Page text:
Prevalence and severity of "benign" mutations in the beta-myosin heavy chain, cardiac troponin T, and alpha-tropomyosin genes in hypertrophic cardiomyopathy.

Van Driest SL, Ackerman MJ, Ommen SR, Shakur R, Will ML, Nishimura RA, Tajik AJ, Gersh BJ
Circulation. 2002 106 (24): 3085-90

PMID: 12473556 · DOI:10.1161/01.cir.0000042675.59901.14

BACKGROUND - Genotype-phenotype correlative studies have implicated 8 particular mutations that cause hypertrophic cardiomyopathy (HCM) as "benign defects," associated with near-normal survival: N232S, G256E, F513C, V606M, R719Q, and L908V of beta-myosin heavy chain (MYH7); S179F of troponin T (TNNT2); and D175N of alpha-tropomyosin (TPM1). Routine genetic screening of HCM patients for specific mutations is anticipated to provide important diagnostic and prognostic information. The frequency and associated phenotype of these mutations in a large, unselected cohort of HCM is unknown.

METHODS AND RESULTS - A total of 293 unrelated HCM patients were genotyped for the presence of a benign mutation. DNA was obtained after informed consent; specific MHY7, TNNT2, and TPM1 fragments were amplified by polymerase chain reaction; and the mutations were detected by denaturing high-performance liquid chromatography and automated DNA sequencing. Only 5 (1.7%) of the 293 patients possessed a benign mutation. Moreover, all 5 subjects with an ascribed benign mutation had already manifested clinically severe expression of HCM, with all 5 requiring surgical myectomy, 3 of the 5 having a family history of sudden cardiac death, and 1 adolescent requiring an orthotopic heart transplant.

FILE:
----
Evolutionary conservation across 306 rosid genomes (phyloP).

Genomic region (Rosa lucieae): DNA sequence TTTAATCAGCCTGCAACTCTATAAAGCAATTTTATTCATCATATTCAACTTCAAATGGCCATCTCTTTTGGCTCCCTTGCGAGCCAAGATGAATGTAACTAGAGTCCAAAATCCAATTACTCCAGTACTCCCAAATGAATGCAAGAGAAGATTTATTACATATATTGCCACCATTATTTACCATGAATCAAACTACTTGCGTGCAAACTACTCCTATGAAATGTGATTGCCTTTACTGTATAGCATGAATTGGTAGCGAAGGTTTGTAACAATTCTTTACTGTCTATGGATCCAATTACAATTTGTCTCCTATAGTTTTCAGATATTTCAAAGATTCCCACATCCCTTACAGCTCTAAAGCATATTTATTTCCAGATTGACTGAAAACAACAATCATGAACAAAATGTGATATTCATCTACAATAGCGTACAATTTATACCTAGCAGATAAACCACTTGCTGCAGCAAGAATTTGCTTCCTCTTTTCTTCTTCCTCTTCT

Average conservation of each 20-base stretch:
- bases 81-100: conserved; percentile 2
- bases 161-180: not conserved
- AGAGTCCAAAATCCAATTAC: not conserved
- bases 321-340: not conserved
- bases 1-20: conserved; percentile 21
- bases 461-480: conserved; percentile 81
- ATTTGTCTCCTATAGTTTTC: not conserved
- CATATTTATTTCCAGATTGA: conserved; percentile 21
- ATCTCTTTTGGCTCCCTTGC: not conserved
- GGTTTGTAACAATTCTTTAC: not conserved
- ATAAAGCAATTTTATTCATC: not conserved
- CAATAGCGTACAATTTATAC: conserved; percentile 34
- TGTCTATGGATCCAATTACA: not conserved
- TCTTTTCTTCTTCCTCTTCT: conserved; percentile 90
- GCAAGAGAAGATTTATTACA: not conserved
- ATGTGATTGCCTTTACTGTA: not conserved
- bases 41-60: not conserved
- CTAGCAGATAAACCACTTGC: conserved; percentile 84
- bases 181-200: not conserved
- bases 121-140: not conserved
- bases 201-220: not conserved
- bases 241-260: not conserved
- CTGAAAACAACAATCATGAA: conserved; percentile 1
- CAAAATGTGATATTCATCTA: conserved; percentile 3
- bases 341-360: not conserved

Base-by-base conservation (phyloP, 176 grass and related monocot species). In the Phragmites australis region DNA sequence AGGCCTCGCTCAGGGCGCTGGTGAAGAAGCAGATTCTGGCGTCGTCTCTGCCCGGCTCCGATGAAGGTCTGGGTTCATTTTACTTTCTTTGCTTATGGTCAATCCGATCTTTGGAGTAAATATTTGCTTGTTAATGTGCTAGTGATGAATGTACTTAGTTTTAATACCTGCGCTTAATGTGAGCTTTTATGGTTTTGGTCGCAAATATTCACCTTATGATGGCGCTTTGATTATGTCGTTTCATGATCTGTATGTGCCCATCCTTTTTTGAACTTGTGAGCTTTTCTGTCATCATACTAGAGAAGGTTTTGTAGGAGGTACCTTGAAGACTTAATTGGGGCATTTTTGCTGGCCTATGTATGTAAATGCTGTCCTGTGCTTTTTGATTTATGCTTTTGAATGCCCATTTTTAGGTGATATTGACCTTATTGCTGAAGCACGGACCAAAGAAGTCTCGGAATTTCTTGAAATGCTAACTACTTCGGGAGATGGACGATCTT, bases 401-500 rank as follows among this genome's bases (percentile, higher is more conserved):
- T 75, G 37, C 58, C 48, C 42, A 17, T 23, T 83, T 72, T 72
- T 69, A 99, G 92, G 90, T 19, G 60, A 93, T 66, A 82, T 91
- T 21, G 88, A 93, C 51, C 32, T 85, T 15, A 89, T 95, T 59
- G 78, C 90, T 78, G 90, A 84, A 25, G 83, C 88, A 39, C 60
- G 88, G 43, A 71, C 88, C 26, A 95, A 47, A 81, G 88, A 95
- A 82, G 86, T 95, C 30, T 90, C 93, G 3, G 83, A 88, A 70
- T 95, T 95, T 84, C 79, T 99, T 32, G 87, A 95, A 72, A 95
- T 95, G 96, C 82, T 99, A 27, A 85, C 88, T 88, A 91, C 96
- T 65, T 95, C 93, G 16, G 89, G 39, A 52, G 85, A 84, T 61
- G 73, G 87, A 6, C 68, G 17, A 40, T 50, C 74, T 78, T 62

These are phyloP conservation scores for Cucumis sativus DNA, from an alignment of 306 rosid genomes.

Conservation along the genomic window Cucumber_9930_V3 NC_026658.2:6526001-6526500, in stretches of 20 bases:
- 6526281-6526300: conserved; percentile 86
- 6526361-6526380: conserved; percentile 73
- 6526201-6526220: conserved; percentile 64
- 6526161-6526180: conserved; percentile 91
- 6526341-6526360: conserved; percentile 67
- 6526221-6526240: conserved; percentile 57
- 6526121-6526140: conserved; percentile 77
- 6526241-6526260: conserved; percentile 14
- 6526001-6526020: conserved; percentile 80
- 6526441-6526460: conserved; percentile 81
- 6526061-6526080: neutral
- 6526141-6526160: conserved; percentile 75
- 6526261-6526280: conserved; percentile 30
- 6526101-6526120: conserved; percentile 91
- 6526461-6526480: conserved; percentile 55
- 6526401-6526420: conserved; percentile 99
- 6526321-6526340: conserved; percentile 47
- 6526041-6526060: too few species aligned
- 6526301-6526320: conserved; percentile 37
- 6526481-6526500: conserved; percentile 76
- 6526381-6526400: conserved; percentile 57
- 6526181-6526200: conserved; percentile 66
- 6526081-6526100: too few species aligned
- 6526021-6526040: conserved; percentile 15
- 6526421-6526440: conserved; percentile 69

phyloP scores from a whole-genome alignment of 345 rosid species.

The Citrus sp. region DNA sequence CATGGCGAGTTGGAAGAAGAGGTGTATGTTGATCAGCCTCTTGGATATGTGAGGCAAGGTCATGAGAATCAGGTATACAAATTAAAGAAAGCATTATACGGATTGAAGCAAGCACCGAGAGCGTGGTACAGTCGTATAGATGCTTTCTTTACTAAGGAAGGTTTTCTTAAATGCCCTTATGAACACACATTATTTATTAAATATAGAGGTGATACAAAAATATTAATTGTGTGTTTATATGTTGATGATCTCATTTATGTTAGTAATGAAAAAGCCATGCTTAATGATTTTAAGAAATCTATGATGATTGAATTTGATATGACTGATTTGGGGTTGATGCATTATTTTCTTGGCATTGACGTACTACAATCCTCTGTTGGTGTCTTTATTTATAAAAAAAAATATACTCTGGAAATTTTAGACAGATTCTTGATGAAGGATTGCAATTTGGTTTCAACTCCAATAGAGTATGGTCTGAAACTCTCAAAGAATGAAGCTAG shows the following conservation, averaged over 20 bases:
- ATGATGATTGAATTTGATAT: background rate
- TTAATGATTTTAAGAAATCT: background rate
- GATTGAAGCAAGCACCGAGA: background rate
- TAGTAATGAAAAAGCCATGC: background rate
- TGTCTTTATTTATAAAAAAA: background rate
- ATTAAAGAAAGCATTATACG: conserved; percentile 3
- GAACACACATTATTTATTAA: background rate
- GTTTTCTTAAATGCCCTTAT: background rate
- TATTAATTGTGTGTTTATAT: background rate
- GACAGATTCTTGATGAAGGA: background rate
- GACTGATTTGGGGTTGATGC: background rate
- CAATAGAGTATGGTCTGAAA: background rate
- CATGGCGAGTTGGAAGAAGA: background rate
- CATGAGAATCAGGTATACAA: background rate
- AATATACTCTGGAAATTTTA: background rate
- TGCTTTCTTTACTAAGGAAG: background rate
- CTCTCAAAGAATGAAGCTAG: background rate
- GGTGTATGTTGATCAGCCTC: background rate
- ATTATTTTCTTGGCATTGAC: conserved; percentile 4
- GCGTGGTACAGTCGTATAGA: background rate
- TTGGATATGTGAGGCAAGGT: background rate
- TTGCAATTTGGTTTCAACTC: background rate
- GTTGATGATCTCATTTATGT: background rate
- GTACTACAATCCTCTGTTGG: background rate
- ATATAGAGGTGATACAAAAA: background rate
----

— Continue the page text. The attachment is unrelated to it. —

CONCLUSIONS - These findings demonstrate the rarity of specific mutations in HCM and challenge the notion of mutation-specific clinical outcomes. Fewer than 2% of the subjects harbored a benign mutation, and those patients with a benign mutation experienced a very serious clinical course.

MeSH Terms (25)

Adolescent Adult Aged Aged, 80 and over Cardiomyopathy, Hypertrophic Child Child, Preschool Cohort Studies Disease Progression DNA Mutational Analysis Female Genotype Humans Infant Infant, Newborn Male Middle Aged Minnesota Mutation Myosin Heavy Chains Predictive Value of Tests Prevalence Tropomyosin Troponin T Ventricular Myosins

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